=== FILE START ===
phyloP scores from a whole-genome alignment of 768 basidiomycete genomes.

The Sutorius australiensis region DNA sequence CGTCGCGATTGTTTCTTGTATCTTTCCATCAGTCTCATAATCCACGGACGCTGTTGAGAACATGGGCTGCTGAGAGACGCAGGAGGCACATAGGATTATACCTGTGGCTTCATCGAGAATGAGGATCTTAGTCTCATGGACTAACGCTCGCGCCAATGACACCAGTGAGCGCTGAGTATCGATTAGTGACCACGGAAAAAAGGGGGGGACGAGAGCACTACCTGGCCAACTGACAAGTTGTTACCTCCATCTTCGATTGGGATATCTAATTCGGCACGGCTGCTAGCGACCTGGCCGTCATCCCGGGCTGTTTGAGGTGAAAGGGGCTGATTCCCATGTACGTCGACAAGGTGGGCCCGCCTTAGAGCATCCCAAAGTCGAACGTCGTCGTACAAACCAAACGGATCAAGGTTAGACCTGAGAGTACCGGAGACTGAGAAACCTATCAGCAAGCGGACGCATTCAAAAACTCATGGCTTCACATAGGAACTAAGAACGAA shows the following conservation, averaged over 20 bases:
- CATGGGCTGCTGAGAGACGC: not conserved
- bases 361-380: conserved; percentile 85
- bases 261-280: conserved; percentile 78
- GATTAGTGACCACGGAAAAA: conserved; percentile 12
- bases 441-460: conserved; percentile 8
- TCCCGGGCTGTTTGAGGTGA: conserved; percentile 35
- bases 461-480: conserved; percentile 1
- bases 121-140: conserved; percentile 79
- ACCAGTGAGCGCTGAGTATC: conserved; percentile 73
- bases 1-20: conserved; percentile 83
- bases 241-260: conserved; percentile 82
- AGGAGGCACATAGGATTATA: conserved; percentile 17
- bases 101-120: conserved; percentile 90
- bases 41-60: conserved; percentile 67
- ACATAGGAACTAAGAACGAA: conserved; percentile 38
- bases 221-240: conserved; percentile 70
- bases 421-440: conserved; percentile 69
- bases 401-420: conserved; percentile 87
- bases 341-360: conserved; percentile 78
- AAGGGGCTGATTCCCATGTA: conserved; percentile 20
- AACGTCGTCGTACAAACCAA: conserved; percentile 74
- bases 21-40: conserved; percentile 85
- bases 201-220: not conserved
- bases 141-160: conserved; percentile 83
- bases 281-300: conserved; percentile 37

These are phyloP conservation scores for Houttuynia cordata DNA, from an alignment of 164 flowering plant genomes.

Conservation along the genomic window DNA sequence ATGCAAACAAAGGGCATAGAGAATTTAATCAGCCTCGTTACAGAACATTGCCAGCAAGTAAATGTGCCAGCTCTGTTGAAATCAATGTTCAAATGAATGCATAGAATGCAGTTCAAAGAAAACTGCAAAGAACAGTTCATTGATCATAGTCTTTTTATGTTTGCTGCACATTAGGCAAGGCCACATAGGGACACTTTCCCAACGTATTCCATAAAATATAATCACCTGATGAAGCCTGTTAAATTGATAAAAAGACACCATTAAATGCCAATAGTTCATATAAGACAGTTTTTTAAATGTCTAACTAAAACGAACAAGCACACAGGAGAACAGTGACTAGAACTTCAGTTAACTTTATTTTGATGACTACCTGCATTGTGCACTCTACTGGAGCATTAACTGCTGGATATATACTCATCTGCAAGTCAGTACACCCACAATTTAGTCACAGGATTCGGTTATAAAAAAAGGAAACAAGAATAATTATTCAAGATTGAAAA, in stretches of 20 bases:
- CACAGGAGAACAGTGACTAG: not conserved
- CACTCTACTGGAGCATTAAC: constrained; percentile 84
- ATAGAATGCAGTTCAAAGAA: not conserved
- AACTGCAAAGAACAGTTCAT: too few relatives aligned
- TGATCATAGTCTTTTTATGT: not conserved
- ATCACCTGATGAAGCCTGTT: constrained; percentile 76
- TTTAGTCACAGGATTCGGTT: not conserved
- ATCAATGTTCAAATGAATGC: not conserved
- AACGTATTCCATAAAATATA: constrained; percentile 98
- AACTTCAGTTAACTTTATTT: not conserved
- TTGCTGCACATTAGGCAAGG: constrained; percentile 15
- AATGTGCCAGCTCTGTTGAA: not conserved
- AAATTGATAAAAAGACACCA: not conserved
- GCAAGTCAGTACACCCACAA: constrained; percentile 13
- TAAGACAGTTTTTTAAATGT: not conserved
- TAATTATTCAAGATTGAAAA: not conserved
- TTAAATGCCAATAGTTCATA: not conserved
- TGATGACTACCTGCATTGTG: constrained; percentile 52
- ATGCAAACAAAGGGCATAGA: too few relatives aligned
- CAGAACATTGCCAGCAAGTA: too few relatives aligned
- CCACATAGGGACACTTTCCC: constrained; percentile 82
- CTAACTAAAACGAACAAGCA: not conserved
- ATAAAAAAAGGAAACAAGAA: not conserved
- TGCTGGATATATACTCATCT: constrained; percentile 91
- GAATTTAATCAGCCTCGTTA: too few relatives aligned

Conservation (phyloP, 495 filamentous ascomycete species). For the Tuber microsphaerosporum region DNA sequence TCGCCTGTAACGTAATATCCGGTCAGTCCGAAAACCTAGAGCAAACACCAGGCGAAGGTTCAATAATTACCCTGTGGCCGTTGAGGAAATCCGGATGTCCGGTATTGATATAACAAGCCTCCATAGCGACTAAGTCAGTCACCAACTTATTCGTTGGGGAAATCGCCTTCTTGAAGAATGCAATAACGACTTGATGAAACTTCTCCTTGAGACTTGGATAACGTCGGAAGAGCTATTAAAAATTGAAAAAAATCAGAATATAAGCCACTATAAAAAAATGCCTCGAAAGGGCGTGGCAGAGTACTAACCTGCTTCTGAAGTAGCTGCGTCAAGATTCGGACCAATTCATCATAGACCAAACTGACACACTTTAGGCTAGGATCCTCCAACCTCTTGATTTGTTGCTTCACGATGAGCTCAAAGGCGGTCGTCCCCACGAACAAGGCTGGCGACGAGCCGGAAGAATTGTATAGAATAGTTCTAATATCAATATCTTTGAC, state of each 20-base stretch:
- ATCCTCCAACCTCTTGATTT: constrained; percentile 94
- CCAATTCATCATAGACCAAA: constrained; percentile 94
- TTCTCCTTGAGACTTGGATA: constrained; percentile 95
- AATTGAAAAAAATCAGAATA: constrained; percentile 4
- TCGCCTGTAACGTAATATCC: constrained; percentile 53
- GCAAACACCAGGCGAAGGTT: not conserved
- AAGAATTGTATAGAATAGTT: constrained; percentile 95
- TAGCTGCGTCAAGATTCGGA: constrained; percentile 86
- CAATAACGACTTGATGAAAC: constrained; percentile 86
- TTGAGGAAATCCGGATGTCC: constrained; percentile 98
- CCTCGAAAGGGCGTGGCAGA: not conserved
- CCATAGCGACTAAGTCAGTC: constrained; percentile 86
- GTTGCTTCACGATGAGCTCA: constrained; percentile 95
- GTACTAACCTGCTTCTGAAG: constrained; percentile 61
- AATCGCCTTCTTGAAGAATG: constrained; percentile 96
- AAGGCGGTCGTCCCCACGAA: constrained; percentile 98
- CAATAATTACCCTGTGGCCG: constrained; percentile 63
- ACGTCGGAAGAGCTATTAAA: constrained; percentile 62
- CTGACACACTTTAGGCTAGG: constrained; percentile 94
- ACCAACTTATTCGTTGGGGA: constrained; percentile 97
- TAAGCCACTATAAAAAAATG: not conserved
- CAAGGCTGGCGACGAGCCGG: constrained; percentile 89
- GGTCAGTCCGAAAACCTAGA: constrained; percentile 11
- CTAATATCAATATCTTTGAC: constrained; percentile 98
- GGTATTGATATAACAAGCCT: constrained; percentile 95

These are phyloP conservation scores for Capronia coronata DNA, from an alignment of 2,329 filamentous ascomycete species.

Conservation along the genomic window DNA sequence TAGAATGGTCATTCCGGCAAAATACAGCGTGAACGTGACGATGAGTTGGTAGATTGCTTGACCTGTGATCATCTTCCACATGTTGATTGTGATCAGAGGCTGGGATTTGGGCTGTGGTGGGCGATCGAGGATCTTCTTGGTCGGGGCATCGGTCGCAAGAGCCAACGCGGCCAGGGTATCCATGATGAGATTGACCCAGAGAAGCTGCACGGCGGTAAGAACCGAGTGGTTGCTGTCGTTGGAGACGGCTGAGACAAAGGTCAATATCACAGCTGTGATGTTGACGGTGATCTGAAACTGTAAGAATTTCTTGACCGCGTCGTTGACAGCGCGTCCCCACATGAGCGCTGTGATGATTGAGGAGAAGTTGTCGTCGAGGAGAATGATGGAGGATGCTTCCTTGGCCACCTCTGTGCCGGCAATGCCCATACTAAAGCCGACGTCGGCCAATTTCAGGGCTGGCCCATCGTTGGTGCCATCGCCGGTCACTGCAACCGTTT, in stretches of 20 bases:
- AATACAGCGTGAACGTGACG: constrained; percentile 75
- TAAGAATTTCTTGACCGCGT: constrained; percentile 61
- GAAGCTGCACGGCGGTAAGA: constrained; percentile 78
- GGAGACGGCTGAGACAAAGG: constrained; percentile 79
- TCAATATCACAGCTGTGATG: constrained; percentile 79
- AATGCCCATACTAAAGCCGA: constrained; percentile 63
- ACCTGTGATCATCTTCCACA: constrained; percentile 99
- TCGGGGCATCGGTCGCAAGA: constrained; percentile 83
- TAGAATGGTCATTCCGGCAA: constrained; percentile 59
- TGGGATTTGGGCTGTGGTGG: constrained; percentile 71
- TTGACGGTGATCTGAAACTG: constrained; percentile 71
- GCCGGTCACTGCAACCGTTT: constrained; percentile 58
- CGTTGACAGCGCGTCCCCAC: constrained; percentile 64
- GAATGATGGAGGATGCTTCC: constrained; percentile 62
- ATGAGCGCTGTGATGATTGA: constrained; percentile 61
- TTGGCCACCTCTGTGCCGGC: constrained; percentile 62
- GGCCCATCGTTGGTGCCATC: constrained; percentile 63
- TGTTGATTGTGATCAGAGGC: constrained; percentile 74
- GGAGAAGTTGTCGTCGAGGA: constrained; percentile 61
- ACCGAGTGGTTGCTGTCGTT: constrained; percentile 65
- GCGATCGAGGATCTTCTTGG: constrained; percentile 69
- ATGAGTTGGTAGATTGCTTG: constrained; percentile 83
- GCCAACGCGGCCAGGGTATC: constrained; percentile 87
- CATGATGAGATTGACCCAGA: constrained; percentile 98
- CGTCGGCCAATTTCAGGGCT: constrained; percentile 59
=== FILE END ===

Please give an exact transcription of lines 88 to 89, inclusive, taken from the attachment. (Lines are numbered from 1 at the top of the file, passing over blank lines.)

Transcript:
- AATGCCCATACTAAAGCCGA: constrained; percentile 63
- ACCTGTGATCATCTTCCACA: constrained; percentile 99